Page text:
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Monday, April 20, 2015

What Does Enjoy Truly Mean?

Efren Ll. Cruz, RFP


(Article taken from: http://www.savingstips.com.ph/what-does-enjoy-truly-mean/)
It’s amazing to see how people would spend so much time and money on entertainment.  This is probably why entertainers are paid oh so well. Just count the many millionaires there are among actors, singers, comedians, magicians, basketball players, software game developers, and people who empower others through social media.


Life is there to enjoy.  But there is a price. Going to the movies costs a small fortune from the transportation to get to the movie house up to the tickets and popcorn.  Dining out weekly can burn a hole in your pocket. Buying a car, building a house, sending children to school will all cost more than an arm and a leg.


Parents are to a certain extent entertainers. They make sure that their family enjoys the most out of life.  But they have to plan well because entertaining does have cost.  Parents have to make sure that given their goals, they are able to generate enough revenues from their portfolio of assets and pay off the cost of not only operating such assets but also the cost of acquiring the same assets.  This is called total portfolio management (TPM).


Here are just a few tips on TPM:

  • The more earning assets there are, the easier it would be to produce the necessary revenues to fund the household’s operations and growth.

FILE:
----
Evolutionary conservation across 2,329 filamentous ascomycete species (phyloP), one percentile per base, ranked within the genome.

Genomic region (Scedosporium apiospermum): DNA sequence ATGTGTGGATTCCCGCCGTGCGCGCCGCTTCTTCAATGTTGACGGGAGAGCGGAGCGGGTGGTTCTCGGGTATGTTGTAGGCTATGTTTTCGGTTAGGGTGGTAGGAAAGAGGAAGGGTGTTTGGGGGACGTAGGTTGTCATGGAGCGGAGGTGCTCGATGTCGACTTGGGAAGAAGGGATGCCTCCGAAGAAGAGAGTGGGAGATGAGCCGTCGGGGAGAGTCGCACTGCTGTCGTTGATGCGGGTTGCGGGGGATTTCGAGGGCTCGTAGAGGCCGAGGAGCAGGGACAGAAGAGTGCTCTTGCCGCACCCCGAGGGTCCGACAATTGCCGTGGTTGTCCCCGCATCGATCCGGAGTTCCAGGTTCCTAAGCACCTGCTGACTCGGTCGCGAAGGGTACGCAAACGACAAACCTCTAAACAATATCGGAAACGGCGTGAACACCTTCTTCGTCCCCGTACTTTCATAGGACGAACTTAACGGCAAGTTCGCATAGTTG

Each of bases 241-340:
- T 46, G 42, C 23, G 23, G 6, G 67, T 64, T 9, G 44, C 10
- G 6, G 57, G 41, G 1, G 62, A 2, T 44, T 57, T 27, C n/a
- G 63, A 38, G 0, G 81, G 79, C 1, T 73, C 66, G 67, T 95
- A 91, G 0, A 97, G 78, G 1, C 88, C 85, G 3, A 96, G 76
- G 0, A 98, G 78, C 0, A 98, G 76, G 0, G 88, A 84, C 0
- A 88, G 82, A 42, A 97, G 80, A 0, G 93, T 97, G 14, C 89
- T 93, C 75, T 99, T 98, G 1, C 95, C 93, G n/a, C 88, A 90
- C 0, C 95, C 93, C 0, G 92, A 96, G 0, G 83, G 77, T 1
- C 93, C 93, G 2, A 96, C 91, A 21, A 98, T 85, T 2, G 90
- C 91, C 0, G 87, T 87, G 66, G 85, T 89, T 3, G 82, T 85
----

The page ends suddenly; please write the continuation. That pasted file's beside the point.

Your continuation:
• Perhaps the largest part of assets is human capital or the present value of all the future earnings of the breadwinners of the household.  Valuing this human capital can be done through the help of financial planners.
  • The better use for debt is to fund the acquisition and operation of earning assets. While debt can be used for financing temporary cash shortages especially for emergencies, such emergencies must be real, few and far between.
  • The lower the cost of debt, the more efficient household operations will be.
  • Debt has to be paid according to a schedule and at a certain interest rate. An alternative is to use the household’s own capital.
  • The household’s capital, while not having any scheduled repayment does have a cost, that of the required return on equity to afford growth of the household’s future discretionary and non-discretionary expenses. And this is where the enjoyment comes in.

If you study the etymology of the word enjoy, you will find that its origin is from two old French words: enjoir, which means to enjoy and enjoier, which means to give joy to. In turn, both old French words find their roots from the Latin gaudere, which means to rejoice.  Rejoicing is when you relish the enjoyment of others. Now isn’t that what parents are for?


In the movie “Bucket List”, Morgan Freeman uttered these lines, “You know, the ancient Egyptians had a beautiful belief about death. When their souls got to the entrance to heaven, the guards asked two questions. Their answers determined whether they were able to enter or not. The first question was, ‘Have you found joy in your life?’ The second question was, ‘Has your life brought joy to others?”